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Women and girls have been dealing with periods since the beginning of time. From mystical powers to a well-understood scientific annoyance, the miracle of becoming a woman has a fascinating evolution.


Women in ancient Egypt are credited with making the first tampons out of rolled papyrus and other types of grasses.

Ancient Greeks are said to have made their tampons out of lint wrapped around small pieces of wood.

In Roman times, periods were associated with mystery, magic, and even sorcery. A Roman author wrote, “Hailstorms … whirlwinds and lightening even, will be scared away by a woman uncovering her body while her monthly curses are upon her.”

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Early Mayans believed that menstruation originated as a punishment after the Moon goddess slept with the Sun god. Do not mess with Goddesses.

In Europe in the 1800s, British Medical Journal published a statement saying that menstruating women were medically unable to successfully pickle meat. Seriously, who pickles meat anyway?

And one more fun fact: When Judy Blume released “Are You There God? It’s Me, Margaret,” it was the first book to mention a girl getting her first period. This book was published in 1970! We sent a guy to the moon only one year before we were okay mentioning periods in a book written for girls. Periods have been misunderstood, shamed, and secreted away for thousands of years.

Considering the first period products were rolled grasses, we have not come that far. A tampon is slightly more comfortable than a piece of wood wrapped in lint but woman can still die from Toxic Shock Syndrome, pads are still bulky, and who hasn’t had an unplanned bikini wax from those sticky wings?

I do believe the teens of modern day are leaving a mark of their own on the history of periods. They are bringing humor and an openness never before seen in the history of menstruation. Teens are refusing to hide in shame, or stop doing things they love. Instead of quietly unwrapping a pad in the school bathroom, teens are proudly grabbing their period bags and walking with heads held high into the bathrooms. Not only are teens laughing about the good, the bad, and the ugly of periods, they are changing the demand in the market. They want comfort, coverage, convenience, and environmental consideration.

Here are four products that are slightly more comfortable than what Ancient Egyptian teenagers used.

1 | The menstrual cup

Once teens get past the “where do I put that thing” horror, the cup reveals itself as an environmentally friendly alternative to pads and tampons. These reusable, bell shaped cups are made out of silicone and are worn internally and collect rather than absorb menstrual flow.

Menstrual cups have actually existed since the 30s but have taken a long time to become mainstream. Leave it to teenagers to buck the system!

Note: There is a learning curve to using cups. They require teens to get up close and personal with their body and they are not easy to get in or out.

Cups cost between $30 and $40 dollars but can be reused for many years. There is virtually no risk of Toxic Shock Syndrome. They can be worn for up to 12 hours at a time, while swimming and sleeping. They come in many colors and sizes specifically designed for teens.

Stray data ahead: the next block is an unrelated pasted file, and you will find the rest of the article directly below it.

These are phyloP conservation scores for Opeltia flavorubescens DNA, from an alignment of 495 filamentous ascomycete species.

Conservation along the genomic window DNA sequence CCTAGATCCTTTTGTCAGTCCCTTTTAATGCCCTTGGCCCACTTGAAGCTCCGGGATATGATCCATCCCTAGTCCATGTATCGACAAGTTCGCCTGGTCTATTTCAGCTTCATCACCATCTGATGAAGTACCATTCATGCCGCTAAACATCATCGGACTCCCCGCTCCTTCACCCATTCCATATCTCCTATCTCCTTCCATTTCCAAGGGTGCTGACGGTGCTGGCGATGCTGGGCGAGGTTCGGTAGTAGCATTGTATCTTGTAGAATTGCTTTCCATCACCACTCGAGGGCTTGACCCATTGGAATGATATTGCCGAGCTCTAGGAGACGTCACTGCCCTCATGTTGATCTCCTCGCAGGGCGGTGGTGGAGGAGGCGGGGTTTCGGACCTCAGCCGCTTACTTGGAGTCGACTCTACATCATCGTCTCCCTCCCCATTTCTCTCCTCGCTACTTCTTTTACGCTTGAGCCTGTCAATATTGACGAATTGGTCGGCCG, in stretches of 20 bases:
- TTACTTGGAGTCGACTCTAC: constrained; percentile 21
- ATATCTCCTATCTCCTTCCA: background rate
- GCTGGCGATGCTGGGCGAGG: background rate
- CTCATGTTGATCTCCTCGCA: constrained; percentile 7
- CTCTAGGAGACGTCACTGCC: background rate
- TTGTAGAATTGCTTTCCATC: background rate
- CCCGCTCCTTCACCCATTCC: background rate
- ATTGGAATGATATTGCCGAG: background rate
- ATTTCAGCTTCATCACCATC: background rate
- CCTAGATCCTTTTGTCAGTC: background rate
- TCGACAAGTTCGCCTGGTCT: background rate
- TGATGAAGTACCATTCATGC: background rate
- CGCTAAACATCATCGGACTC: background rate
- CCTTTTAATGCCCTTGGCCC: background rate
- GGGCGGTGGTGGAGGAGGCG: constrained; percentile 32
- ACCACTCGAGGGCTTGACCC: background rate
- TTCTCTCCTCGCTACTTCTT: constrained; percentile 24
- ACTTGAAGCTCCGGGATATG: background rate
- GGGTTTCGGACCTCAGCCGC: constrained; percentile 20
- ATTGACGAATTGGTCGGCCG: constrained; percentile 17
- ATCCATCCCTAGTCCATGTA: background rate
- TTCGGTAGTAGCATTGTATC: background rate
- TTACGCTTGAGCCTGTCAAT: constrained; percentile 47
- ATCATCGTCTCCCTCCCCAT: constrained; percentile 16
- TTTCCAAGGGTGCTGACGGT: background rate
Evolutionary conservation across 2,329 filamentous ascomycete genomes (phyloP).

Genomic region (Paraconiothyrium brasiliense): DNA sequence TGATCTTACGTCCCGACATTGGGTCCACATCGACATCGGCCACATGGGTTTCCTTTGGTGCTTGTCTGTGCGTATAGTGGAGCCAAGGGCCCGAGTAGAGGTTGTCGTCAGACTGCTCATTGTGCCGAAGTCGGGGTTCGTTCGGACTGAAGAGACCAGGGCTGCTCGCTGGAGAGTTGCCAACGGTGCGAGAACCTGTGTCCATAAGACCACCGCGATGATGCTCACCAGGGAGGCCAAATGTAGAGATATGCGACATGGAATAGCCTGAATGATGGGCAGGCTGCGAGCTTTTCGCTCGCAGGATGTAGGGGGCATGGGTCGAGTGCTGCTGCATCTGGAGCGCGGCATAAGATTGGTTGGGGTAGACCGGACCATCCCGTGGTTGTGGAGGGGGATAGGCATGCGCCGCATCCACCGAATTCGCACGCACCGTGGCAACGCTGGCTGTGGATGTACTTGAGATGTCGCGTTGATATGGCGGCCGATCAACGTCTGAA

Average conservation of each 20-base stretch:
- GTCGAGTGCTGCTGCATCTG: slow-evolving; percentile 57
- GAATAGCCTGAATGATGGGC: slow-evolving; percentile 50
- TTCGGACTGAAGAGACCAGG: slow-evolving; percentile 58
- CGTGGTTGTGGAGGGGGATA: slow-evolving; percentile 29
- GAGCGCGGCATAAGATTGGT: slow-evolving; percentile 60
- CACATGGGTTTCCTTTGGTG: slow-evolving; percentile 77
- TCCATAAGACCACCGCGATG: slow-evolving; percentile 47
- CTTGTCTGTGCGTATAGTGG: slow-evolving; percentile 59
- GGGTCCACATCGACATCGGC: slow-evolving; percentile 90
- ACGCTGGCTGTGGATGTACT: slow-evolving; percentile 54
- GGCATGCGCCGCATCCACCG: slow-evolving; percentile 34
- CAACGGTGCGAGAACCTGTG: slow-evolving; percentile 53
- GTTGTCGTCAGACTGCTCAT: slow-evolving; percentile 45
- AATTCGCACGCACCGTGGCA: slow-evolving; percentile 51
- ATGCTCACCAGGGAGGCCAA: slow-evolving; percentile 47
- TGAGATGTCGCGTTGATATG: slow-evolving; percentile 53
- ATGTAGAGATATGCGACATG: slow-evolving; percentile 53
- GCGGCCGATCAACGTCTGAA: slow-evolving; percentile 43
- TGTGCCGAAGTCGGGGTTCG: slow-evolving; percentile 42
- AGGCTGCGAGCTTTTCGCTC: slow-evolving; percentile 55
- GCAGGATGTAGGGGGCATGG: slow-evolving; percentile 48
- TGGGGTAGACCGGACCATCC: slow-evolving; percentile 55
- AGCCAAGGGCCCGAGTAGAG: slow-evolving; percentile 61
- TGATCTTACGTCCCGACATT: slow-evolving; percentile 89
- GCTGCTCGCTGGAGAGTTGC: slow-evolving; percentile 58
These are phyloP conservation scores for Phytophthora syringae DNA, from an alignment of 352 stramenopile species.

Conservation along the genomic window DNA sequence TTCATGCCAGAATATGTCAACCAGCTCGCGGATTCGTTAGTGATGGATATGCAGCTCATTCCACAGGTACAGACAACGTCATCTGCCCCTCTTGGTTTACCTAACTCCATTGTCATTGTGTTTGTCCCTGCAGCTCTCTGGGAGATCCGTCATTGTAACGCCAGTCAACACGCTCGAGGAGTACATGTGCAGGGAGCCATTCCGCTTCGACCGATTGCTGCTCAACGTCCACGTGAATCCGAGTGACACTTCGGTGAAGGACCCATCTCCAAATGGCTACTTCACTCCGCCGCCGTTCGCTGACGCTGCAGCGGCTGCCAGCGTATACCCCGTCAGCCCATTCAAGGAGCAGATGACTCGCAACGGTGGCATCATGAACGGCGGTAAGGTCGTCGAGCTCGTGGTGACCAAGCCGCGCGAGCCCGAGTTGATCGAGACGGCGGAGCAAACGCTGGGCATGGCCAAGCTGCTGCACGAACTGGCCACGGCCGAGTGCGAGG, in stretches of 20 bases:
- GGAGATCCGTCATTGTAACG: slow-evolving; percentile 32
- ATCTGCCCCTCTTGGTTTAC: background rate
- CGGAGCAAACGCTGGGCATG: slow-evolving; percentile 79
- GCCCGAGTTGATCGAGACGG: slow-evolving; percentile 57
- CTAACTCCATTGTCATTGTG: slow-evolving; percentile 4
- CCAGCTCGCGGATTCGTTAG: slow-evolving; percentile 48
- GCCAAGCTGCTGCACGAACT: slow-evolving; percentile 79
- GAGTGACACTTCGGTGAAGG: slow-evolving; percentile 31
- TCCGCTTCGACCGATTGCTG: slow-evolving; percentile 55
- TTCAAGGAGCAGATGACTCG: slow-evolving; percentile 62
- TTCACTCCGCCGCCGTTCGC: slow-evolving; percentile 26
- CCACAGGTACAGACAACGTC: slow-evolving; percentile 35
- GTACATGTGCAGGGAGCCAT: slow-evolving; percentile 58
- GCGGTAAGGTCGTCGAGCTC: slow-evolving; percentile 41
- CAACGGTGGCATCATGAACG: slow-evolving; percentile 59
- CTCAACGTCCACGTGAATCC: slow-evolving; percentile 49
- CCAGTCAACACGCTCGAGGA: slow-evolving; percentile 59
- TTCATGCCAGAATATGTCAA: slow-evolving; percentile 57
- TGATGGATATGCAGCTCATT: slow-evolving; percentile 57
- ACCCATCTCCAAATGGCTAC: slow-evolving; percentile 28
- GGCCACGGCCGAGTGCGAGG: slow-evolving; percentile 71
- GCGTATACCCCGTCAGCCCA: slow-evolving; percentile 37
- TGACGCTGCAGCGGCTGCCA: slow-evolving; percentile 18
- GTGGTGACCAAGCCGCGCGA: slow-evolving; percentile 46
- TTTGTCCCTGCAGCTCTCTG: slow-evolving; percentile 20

Check out The Lily Cup, Femmy Cycle, and the Lena Cup.

2 | Period panties

Period Panties are basically super absorbent underwear that take the place of a tampon or pad. They are super thin (so no diaper butt) and come in many styles/colors/designs to fit any booty perfectly.

This underwear needs to be rinsed in cold water after use and then simply run through a regular load of laundry. The only catch is that they need to be hung to dry.

Period panties are a great option for teens who aren’t quite ready to explore all of their lady bits and aren’t ready for adventures in inserting and retrieving. Period Panties even have a line of swim wear so every teen can rock the pool or beach with confidence.

Teens may like Knixteen, a period panty designed specifically for teens. Their website states that their panties are to be worn in the days leading up to their periods as a backup – with a pad or tampon on the heaviest days – or as an option on the lightest days. They are priced at $17 per pair.

Knixteen has a teen-friendly website that answers period questions and even allows teens to send an email to their parents with size and style to make ordering and conversations about periods even easier.

Be sure to check out THINX, too. These cost a bit more per panty but can be worn instead of a pad or tampon. They offer period panties of all sizes and shapes and they are also doing great things around the world with their THINX Foundation. They are partnering with grass roots organizations to educate and empower girls and women across the globe about female health and reproduction, eliminate the shame associated with menstruation, and lower our combined carbon footprint. Girls across the world should have the power to manage their monthly periods with dignity.

3| Sea sponge

If you and your teen are super adventurous you can try a Sea Sponge. Yep. An actual sponge harvested from the Mediterranean Sea. These gals come in many different sizes and can even be trimmed for a perfect fit. These sponges are 100 percent natural and environmentally friendly and can be rinsed and reused many times.

The downside is that teenagers in particular aren’t as comfortable with their bodies and have difficulty retrieving the sponge after use.